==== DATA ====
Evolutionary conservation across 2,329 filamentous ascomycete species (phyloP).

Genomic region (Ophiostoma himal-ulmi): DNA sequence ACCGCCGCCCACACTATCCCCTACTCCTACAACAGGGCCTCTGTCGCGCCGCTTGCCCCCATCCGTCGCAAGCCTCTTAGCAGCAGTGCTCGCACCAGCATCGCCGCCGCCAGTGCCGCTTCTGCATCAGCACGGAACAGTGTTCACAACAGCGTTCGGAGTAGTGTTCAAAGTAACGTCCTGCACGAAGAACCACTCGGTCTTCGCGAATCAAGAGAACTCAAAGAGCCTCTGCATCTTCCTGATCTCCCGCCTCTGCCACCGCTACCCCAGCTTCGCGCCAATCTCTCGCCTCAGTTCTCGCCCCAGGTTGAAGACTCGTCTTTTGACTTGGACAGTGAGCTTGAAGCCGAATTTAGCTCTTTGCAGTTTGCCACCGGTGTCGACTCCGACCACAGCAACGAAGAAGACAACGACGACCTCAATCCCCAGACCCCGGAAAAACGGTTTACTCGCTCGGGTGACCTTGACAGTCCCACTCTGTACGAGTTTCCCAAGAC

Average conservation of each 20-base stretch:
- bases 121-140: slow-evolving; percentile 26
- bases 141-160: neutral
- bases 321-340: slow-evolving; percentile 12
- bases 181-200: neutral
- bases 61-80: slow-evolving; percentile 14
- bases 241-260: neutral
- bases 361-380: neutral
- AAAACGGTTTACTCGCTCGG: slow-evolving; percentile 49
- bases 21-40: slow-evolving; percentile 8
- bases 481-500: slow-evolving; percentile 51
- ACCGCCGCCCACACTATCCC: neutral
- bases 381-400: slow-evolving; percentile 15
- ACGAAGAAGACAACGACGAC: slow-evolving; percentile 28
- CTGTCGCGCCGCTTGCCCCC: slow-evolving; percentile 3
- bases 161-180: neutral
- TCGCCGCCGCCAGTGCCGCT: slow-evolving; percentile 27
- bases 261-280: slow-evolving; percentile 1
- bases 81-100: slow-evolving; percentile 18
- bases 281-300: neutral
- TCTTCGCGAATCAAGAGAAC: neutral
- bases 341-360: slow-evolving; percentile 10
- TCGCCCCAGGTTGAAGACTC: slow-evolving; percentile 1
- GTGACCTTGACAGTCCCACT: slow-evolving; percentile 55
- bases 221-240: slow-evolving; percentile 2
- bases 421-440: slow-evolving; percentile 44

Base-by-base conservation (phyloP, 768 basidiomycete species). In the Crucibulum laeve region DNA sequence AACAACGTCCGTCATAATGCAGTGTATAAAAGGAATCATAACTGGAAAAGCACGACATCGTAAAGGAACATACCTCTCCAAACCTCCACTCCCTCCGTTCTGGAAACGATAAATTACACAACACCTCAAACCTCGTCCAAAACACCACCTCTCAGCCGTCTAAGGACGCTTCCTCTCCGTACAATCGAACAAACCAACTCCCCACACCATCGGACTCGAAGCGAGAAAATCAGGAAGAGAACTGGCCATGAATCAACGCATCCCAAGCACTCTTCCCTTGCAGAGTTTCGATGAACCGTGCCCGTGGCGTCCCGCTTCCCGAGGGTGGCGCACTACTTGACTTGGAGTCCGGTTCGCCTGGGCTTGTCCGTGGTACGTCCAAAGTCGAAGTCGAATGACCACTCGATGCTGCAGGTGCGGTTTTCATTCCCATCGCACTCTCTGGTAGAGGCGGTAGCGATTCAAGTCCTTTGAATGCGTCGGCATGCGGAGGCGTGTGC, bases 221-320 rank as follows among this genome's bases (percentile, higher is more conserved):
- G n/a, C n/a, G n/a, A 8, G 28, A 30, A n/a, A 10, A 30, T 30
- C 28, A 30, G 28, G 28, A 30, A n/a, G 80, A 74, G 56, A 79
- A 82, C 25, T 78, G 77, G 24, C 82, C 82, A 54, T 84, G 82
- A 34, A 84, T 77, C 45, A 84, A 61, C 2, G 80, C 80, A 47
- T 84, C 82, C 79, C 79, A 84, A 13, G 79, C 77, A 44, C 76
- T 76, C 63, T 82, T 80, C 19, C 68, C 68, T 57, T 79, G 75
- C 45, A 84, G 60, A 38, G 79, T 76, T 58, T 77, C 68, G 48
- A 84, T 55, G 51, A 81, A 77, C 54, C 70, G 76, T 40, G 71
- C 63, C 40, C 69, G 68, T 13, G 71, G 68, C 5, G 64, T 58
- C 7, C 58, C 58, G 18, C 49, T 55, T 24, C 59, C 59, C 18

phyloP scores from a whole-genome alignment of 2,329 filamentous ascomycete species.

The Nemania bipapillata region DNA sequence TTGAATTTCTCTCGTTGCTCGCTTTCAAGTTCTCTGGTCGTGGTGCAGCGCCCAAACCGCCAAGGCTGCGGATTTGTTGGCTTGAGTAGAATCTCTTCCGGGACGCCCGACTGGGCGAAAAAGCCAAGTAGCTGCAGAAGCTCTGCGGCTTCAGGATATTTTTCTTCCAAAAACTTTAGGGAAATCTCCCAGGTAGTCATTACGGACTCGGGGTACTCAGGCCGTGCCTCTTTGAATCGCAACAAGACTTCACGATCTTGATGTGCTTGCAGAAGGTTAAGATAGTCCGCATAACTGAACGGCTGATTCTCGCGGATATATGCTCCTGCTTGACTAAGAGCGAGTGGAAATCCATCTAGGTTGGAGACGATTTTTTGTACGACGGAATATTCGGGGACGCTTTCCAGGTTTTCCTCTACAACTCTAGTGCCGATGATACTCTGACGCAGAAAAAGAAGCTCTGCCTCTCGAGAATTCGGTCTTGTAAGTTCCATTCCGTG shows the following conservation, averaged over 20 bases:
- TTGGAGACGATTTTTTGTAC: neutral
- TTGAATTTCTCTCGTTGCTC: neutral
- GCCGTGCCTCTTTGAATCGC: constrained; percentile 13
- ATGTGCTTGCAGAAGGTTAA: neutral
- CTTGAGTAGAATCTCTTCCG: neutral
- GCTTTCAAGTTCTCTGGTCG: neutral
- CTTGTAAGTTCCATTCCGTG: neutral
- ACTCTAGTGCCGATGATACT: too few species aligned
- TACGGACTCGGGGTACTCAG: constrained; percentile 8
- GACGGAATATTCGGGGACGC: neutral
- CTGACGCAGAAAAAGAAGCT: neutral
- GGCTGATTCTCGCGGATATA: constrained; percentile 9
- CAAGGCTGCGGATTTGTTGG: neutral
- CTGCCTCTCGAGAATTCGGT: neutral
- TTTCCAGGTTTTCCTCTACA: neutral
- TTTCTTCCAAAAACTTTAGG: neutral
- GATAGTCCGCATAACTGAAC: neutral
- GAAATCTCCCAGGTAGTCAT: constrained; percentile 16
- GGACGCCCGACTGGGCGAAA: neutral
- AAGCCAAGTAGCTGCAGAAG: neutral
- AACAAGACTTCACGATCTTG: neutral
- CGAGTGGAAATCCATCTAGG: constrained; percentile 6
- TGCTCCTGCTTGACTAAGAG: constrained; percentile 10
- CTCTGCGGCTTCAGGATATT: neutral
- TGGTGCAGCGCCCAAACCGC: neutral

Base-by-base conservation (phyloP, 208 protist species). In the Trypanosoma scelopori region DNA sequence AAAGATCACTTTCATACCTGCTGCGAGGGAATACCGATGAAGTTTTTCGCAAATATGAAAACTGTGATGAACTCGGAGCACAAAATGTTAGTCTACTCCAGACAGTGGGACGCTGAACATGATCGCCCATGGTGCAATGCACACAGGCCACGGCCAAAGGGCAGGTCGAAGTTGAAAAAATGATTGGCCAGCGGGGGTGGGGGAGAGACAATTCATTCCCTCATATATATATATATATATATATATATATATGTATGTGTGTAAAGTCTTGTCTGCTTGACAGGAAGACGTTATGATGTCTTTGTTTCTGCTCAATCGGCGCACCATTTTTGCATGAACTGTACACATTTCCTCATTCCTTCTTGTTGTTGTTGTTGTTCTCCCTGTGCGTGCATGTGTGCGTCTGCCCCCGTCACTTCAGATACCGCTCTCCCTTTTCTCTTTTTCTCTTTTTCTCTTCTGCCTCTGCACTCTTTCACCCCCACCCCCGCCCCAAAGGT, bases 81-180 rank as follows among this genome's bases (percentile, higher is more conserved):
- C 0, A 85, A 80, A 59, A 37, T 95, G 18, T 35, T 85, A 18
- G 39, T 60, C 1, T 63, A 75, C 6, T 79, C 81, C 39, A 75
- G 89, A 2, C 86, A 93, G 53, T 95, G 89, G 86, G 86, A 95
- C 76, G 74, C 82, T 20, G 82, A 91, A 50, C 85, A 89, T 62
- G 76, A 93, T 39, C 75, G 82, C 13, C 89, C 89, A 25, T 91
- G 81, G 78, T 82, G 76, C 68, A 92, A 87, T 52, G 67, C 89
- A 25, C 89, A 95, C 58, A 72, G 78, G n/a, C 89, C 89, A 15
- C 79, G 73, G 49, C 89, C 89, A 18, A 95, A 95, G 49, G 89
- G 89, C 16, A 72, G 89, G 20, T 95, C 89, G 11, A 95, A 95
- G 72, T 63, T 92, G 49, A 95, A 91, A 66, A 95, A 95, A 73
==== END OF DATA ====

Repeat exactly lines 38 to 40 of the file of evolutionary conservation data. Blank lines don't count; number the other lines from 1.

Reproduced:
- C 63, C 40, C 69, G 68, T 13, G 71, G 68, C 5, G 64, T 58
- C 7, C 58, C 58, G 18, C 49, T 55, T 24, C 59, C 59, C 18

phyloP scores from a whole-genome alignment of 2,329 filamentous ascomycete species.